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There's been another tale of Cloughie's amazing generosity. Brian treated a chef and his wife by paying for them to join him on holiday in Spain. The story has been told as part of a tribute to Doug Leblond from Nottingham, who has passed away at the age of 76 after testing positive for Coronavirus.
Mr Leblond was a former chef at the Rancliffe Arms pub in Bunny, Nottinghamshire, which used to be run by ex-Nottingham Forest stalwart Alan Hill, who was part of Clough's support team at the City Ground. It was during Mr Leblond's time at the Rancliffe Arms that he became friends with Brian.
Doug's youngest daughter, Emma, told Nottinghamshire Live (November 2020): "Brian used to walk into the kitchen when he visited with the team and say, 'Hello Dougie. Now then, what have you got on the menu for us today my lad?'"
Emma went on to describe Brian's incredible generosity: "He even paid for my mum and dad to go on holiday with him to Spain during one pre-season when he was out there with the team. Dad was a lifelong Forest fan, he'd always be at the games."
The Brian Clough Trophy was retained by Nottingham Forest after a 1-1 draw against Derby County on 23rd October, 2020. The league game at the City Ground was the second Brian Clough Trophy match to be played without fans in the stadium. This was because of restrictions due to the pandemic.
To mark the sixteenth anniversary of losing the Miracle Manager (20th September 2004), we've created a new page of tributes. Big names like Arsene Wenger, Harry Rednapp and Geoff Boycott are included in the collection of special memories of Cloughie HERE.
Forty years ago Cloughie was warning about the dangers of the 'scaffolding' being erected for the next manager facing the 'directors noose'. In his comments before a match against Manchester City (Sept 1980), he noted that "the fatality rate among football managers is reaching the levels of about one a day."
Clough described it as a hazard that all 92 bosses accepted, but he urged fans to stop and think about the consequences for managers who are 'kicked out of a job' (as he was at Leeds). He wondered when the next chairman would find his 'neck in a noose!' Read more from our archive HERE.
GAME ON FOR RE-BOOT
The team behind the re-boot of the 1980's Cloughie computer game have been in touch with us about their latest project. 'Brian Clough's Football Fortunes' was pioneering when it was launched, combining computer features with a table-top board game.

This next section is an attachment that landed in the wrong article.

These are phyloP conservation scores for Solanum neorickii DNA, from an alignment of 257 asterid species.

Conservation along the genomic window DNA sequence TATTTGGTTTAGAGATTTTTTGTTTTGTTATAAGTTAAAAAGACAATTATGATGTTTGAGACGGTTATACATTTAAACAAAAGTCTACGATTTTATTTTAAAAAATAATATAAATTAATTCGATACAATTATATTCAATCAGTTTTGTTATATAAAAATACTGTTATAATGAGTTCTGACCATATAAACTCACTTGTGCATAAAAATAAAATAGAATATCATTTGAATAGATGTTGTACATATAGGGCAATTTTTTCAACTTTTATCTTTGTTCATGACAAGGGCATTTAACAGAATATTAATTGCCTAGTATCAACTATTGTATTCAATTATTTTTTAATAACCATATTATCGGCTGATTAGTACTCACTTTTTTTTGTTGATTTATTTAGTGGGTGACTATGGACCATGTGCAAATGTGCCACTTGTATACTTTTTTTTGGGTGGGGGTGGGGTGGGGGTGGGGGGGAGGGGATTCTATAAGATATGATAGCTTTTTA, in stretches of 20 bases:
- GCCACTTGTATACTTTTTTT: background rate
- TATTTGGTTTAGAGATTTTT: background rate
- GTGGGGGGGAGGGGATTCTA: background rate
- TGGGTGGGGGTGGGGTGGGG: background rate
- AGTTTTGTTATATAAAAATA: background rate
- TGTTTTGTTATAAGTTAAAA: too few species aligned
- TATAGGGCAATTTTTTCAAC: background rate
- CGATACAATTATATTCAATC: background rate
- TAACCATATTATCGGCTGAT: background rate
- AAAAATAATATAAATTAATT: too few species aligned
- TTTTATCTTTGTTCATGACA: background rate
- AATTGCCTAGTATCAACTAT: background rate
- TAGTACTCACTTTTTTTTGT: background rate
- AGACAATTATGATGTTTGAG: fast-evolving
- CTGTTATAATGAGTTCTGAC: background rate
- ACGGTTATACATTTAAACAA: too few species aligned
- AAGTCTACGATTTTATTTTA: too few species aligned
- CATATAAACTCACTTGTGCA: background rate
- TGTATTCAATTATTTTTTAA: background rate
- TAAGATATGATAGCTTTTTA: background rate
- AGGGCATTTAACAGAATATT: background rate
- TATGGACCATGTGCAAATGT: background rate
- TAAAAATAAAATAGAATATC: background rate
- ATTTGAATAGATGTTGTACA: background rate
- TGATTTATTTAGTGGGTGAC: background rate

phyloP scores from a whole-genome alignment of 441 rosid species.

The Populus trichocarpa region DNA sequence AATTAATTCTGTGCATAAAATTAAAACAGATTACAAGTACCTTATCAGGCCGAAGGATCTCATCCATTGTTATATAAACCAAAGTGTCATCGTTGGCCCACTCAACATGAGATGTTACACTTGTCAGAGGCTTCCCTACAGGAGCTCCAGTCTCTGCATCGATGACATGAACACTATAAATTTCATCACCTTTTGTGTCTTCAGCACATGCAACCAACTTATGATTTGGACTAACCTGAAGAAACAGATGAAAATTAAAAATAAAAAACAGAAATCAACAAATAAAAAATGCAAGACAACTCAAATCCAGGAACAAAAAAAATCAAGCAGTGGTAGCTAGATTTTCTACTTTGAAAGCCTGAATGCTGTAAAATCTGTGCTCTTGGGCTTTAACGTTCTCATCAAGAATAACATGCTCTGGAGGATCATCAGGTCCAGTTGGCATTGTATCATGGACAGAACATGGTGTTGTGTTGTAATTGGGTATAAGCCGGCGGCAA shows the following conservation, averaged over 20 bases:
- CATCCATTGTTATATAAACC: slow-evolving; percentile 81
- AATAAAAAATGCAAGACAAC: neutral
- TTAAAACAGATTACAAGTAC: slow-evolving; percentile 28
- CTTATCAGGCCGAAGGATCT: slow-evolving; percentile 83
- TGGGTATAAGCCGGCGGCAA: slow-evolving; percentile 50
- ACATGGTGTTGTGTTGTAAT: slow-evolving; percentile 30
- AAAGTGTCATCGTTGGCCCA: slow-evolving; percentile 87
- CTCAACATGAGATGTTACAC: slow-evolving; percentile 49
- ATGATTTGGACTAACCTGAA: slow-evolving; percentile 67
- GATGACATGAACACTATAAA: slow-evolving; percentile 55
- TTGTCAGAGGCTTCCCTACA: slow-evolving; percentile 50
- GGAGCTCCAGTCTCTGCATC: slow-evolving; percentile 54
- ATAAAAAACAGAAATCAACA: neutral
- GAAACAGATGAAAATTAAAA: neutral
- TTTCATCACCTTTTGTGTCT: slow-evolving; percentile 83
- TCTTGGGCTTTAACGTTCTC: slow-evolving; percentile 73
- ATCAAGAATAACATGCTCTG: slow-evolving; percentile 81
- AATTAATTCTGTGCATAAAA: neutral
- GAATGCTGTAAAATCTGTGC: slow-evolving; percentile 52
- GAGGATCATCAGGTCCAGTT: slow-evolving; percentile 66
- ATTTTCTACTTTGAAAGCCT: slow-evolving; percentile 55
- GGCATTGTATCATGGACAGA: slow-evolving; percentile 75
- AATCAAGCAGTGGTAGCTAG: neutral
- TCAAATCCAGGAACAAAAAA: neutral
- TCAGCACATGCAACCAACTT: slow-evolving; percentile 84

More than three decades later, a new version of the game has been developed. Although Cloughie's name is no longer in the title, he is still featured on the game's bank notes and one of the tournaments is the Brian Clough Memorial Trophy.
Martin Neill from Belfast is part of the team behind the re-vamp and told us: "Brian Clough’s Football Fortunes was as original and brilliant as the manager who inspired it and it will always have a future for as long as the new version continues to evolve." Read the story HERE.
ON ME WEB, SON
August 2020 marks the 20th anniversary of this website. It was originally set-up by Cloughie fan Marcus Alton, who constructed the site by learning the technical side from a book. Since then it has developed into a mobile-friendly site which has raised lots of money for good causes.
The website also has the support of the Clough family, who Marcus worked closely with when plans were drawn-up for a statue of the Miracle Manager in Nottingham. Take a step back in time, to August 2000, HERE.
European Cup winner Martin O'Neill has described how big defender Larry Lloyd would sometimes hide in the City Ground washroom in order to avoid coming face to face with Cloughie.
O'Neill was chatting to former striker Chris Sutton for the Daily Mail (August 2020), to mark the 20th anniversary of their treble-winning season at Celtic. Sutton asked his former boss whether Clough was approachable.
"I picture this scene where Cloughie would come down the corridor at the City Ground," said O'Neill.
"There was a little washroom which was badly lit and the door was always open. Larry Lloyd, who was a big lad, would dip into that room to disappear so Cloughie could have a free run down the corridor.
"But when you got that praise from him, you felt a million dollars. I never asked anybody for advice after becoming a manager. If I was going to ask anybody, I'd have asked him. But I'd have known Brian's answer: 'Get on with it yourself, young man.'"